© 2016 by Kathleen Kralowec

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Towers in the Sky

User Experience for a Game Startup

KeyWords: Interaction Design, Product Design, UX, Flow Charts

Tools & Techniques: WireFrames, Illustrator, Photoshop

In 2011 I was approached by a group of developers who were passionately pursuing an idea for a Location-Based game called "Towers in the Sky." They wanted help not only in creating the visual elements of the game, but also in figuring out some key interaction problems that were holding the problem back.

 

A Bit About Location-Based Apps:

Location-Based gaming is different from other mobile gaming in that it encourages, or indeed requires, the player to take their phone, go outside, get some air, physically locate themselves in a new or unexpected place (usually at the crafty whim of other players or the game designers, the more creative and hard-to-reach the better) only then being allowed to perform certain actions on their device.

 

The Problem:

The problem was the game's map was in danger of getting overwhelmed by the number of towers they projected might be built in the game-space. People formed "territories," Game of Thrones style, which would shift and change as towers were taken over or destroyed, or if someone set up a tower really close to yours. 

 

The game depended on people knowing where to plan their trip in real-world space to conquer towers, as you had to be standing there. There was an early-on danger of the app crashing if someone put a large number of towers in one place, each of them at different strengths. Do we restrict the player from setting up more than some low maximum? Do we not reveal the true number of towers in an area until you were up close?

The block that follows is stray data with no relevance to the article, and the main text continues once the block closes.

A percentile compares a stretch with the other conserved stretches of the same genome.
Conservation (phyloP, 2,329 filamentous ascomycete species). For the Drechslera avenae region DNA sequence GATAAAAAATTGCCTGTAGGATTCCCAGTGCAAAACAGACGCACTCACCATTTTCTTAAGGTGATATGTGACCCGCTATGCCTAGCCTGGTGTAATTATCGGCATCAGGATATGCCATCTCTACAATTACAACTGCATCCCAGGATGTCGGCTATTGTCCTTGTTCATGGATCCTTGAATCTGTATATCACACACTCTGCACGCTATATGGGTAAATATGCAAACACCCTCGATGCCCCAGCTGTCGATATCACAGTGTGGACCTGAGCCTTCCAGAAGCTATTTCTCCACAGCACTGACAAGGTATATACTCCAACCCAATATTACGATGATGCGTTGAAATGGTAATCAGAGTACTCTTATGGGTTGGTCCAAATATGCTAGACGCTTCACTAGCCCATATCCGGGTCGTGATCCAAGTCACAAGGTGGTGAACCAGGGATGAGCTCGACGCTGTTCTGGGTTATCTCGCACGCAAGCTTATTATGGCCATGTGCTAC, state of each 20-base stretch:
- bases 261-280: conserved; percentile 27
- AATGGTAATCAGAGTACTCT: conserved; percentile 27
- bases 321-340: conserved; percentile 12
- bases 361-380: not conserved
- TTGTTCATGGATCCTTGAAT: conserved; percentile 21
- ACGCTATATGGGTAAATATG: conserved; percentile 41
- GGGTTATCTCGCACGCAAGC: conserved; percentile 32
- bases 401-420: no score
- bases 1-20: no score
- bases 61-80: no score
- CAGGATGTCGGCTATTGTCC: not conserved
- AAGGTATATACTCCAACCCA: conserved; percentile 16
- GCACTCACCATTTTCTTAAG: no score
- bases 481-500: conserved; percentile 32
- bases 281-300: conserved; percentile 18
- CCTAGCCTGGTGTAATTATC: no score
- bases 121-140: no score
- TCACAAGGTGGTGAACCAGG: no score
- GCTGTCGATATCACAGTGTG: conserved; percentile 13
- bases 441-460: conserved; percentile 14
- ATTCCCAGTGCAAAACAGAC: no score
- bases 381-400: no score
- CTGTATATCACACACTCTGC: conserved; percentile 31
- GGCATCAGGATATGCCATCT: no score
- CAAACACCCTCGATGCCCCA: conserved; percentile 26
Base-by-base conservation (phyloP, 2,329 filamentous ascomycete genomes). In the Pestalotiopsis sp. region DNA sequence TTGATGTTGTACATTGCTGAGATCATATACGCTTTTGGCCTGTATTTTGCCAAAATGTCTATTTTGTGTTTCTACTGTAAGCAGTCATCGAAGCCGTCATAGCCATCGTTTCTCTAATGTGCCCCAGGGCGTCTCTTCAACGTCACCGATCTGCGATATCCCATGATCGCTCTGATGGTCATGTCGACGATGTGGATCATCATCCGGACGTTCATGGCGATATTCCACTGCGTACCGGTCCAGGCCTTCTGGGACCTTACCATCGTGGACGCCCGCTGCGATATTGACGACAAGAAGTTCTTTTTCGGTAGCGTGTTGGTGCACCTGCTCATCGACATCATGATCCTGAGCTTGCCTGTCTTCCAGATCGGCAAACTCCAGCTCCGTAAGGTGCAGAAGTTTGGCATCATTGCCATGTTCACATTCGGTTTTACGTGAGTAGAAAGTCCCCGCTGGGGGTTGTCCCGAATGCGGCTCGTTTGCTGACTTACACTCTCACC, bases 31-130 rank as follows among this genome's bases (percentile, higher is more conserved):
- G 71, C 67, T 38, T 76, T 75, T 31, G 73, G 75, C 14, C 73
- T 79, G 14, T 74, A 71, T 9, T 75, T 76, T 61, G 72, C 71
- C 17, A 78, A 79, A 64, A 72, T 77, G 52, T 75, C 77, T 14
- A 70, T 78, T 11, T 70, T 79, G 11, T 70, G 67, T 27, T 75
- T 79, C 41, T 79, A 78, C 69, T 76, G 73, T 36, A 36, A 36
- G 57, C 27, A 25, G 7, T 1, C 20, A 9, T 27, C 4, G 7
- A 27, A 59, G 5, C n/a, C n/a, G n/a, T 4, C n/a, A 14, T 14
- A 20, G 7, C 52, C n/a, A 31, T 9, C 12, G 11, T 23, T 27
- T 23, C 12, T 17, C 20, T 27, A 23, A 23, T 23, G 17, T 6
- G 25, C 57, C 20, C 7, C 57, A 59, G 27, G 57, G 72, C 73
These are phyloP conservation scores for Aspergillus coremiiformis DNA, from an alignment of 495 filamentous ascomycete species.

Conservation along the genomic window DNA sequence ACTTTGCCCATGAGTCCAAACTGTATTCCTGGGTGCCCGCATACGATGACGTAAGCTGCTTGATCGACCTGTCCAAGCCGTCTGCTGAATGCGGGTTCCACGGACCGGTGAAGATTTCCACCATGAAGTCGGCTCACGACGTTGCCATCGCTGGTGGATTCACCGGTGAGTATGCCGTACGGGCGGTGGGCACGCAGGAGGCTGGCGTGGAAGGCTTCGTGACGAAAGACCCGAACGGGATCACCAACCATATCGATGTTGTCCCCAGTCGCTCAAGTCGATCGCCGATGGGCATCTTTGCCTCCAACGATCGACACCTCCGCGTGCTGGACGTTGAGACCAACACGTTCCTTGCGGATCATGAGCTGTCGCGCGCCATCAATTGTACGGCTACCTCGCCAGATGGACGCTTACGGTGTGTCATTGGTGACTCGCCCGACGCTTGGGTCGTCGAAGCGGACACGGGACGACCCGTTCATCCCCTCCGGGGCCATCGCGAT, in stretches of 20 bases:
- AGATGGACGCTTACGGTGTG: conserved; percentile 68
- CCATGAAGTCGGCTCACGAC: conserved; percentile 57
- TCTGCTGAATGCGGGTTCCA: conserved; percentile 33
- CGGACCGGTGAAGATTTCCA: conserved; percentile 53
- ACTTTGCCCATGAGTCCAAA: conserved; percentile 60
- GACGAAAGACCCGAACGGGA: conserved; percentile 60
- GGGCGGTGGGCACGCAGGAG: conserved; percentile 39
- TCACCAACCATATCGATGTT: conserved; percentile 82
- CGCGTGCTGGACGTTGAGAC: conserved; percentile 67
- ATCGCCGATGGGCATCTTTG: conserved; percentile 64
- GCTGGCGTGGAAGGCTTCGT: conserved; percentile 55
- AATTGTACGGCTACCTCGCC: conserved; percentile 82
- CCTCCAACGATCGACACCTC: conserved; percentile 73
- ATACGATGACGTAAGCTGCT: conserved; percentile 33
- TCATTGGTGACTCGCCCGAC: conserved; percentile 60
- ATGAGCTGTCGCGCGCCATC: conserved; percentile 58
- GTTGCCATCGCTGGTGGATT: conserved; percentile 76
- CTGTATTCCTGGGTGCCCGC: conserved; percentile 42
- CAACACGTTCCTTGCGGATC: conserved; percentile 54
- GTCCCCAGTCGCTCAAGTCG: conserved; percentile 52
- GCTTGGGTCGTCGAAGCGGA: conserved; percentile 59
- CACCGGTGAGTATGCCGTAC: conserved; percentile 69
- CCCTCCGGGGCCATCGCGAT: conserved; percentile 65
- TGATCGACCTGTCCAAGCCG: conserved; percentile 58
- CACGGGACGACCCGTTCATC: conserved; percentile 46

"We had to make a complex world simple. We needed to show how complex it was, without overwhelming the user."

 

After long discussions about who our user base was, we realized our winning strategy was to enable and empower the user. In a game about real-world conquests, empowerment would win. 

 

I started designing a solution that would allow for variations in GPS signal and phone reception, and also present multiple ways to experience the map. The result was a sliding scale of "resolutions," the simplest being basic circles and the most complex showing the boundaries of territories. In the end this became not only a major setting in the game but also a roadmap for how the developers would build the game. 

 

Project Date: 2013

KeyWords

Interaction Design, Product Design, UX, Flow Charts

 

Tools & Techniques

WireFrames, Illustrator, Photoshop

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